Plainly speaking, there is lots to watch out for at this week’s Four Continents championships in Seoul, Korea.
Not only is it the event that Skate Canada will use in order to determine who will be part of the Canadian team headed to Montreal and the world championships in March, it is also an opportunity to see fan favourites like two-time Olympic champion Yuzuru Hanyu.
In a rare move, Hanyu has decided to return to both the short and free programs that earned him his second Olympic title in Pyeongchang in 2018. Without American Nathan Chen in the mix, this is an opportunity for Hanyu to add his first Four Continents title to his long list of accomplishments in this, his fourth trip to the event.
For Canadian champion Roman Sadovsky and former Canadian champions Nam Nguyen and Keegan Messing, the Four Continents results will determine who takes the one spot available in the men’s event at the worlds. Competition begins Tuesday and runs through Sunday.
It is a similar story for three Canadian women in Seoul competing for one of two spots available for the worlds. For Canadian champion Emily Bausback, this will be a climb on to the senior international stage and the pressure that comes with it. It’s about the learning process.
I like Japan’s Rika Kihira’s chances in this event. Not only is Kihira the defending Four Continents’ champion, she recently took the national title and was ranked fourth at last year’s world championships. She has amazing technical technique and artistic ability, everything a skater needs.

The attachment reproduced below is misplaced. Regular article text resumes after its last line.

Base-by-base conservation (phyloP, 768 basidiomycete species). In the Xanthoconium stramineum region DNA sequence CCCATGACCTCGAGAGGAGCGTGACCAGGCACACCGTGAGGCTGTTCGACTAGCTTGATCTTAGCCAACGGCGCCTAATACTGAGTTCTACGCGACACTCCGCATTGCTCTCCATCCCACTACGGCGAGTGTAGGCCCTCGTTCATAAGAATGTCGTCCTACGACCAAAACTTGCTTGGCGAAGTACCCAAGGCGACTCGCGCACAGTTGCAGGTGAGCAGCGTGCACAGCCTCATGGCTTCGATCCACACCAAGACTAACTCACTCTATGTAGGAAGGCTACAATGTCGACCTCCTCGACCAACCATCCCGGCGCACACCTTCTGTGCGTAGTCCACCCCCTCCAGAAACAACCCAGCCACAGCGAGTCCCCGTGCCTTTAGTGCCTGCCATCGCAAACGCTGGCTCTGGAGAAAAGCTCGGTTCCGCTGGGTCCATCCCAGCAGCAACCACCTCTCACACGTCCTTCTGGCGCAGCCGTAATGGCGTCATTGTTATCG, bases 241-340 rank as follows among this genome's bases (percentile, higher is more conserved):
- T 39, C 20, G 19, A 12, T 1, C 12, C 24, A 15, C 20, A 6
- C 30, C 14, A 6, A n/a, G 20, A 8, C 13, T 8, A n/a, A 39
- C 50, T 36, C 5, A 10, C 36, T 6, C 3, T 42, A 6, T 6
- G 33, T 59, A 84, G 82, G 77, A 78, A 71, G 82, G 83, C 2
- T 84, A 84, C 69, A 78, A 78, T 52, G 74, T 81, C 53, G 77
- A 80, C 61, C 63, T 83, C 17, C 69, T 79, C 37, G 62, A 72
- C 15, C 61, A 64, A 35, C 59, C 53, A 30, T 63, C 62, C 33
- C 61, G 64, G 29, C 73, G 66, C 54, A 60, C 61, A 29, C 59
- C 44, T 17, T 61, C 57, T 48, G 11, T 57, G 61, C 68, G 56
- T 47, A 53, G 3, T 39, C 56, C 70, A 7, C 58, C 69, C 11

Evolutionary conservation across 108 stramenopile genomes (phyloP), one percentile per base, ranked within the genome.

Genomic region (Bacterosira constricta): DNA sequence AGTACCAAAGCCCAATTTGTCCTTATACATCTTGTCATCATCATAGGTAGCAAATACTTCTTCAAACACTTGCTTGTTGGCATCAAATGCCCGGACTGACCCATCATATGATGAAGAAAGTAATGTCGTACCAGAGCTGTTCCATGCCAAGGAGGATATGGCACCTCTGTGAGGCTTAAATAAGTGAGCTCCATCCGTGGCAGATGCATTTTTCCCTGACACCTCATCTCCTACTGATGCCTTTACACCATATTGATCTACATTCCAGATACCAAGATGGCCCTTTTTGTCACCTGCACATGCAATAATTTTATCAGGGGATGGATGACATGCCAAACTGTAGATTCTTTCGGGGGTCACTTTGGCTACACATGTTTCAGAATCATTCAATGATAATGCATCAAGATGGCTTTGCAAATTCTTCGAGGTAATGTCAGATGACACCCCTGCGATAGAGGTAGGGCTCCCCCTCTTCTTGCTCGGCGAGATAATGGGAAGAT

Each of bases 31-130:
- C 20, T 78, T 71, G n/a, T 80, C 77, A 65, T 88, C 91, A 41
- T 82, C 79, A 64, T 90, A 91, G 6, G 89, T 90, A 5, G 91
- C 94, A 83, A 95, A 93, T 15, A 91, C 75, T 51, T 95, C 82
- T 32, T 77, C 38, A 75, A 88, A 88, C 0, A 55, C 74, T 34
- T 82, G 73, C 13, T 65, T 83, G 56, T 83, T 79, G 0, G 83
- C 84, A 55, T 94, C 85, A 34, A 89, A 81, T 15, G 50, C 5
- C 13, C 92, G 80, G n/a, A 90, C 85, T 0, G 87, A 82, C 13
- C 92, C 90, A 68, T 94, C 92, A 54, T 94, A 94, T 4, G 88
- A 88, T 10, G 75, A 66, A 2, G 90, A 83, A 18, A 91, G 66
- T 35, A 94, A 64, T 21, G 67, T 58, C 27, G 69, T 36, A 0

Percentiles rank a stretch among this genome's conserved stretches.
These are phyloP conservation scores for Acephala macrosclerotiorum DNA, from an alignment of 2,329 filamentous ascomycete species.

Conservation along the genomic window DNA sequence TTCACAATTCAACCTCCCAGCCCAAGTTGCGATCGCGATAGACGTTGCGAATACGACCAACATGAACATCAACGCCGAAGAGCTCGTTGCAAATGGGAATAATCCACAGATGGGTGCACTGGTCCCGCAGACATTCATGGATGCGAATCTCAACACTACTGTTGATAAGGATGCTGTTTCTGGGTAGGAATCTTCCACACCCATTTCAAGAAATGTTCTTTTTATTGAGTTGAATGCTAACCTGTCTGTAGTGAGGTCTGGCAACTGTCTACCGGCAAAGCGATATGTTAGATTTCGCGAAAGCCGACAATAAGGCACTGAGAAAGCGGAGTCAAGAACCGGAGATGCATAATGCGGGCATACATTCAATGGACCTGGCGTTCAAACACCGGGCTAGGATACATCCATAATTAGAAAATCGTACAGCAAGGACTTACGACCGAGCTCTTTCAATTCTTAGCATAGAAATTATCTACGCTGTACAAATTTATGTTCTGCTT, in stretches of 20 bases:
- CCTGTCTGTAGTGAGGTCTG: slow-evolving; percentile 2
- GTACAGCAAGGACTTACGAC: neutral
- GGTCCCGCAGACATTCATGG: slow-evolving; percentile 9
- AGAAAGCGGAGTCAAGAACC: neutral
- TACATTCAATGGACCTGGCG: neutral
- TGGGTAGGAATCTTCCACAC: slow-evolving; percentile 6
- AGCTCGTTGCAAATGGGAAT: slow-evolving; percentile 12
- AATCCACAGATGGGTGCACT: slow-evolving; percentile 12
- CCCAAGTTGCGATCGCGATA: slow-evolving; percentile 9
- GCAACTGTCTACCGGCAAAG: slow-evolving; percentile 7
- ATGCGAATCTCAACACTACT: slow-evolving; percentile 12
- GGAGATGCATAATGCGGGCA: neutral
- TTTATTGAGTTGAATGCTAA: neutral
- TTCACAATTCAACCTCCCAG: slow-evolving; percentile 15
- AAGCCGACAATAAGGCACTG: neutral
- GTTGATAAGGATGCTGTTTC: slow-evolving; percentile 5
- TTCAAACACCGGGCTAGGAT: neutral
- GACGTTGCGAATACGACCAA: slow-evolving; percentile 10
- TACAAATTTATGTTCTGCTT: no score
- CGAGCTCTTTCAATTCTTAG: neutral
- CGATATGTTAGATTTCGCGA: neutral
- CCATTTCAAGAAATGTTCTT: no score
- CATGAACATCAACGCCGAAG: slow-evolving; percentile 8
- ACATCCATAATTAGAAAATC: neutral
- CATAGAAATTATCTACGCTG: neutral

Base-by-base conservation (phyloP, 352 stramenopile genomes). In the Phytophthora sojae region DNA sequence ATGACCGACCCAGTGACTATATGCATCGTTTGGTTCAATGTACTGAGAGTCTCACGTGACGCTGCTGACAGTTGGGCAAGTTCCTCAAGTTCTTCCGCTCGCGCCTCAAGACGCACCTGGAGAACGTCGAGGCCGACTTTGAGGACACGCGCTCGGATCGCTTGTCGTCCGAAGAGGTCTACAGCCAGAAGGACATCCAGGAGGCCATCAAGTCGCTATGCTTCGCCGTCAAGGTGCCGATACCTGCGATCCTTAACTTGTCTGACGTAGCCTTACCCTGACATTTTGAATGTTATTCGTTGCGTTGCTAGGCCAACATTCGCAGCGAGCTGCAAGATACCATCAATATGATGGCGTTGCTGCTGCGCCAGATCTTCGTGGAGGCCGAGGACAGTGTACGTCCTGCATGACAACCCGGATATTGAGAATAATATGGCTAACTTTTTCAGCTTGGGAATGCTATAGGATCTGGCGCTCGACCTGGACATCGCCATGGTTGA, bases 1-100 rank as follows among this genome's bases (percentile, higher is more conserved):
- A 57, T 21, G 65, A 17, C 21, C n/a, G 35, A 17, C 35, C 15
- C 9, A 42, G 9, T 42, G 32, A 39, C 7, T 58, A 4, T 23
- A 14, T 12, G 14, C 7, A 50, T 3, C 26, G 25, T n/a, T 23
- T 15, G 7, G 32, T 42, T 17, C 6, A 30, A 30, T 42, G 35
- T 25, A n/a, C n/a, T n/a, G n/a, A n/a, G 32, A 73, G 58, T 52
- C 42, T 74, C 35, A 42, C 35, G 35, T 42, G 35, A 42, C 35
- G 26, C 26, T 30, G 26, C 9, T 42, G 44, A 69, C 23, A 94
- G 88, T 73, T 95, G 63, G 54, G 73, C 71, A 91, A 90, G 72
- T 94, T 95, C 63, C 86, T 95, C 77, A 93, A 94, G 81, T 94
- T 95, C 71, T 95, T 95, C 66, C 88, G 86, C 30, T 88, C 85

The resume for Wenjing Sui and Cong Han from China is second to none in the pairs’ field headed to Seoul. This team has claimed five Four Continents’ titles in six appearances in addition to their second world title in 2019. This season they took gold at both of their Grand Prix events as well as the top spot at the Grand Prix Final.
Look for Canadian pair champions Kirsten Moore-Towers and Michael Marinaro to make a stab for the podium. They are at a point in their career where they are widely regarded as “in the mix” wherever they compete.
The competition in ice dance will be close between the Canadian and American teams, as has been the case since the first Four Continents championships in 1999. Canadian dancers have earned nine titles while American teams have taken the rest. It is interesting to note that no other country aside from Canada and the United States has ever been represented on the ice dance podium at this event, except in 2018 when a Japanese team won bronze.
Canadian champions Piper Gilles and Paul Poirier lead the charge in artistry and innovation. Gilles and Poirier will be jockeying for position with newly crowned American and defending Four Continents champions Madison Chock and Evan Bates and two-time world medallists Madison Hubbell and Zachary Donohue.
Pj’s Podium Picks:
- Men: Yuzuru Hanyu, Japan
- Women’s: Rika Kihira, Japan
- Ice Dance: Madison Chock and Evan Bates, U.S.
- Pairs: Wenjing Sui and Cong Han, China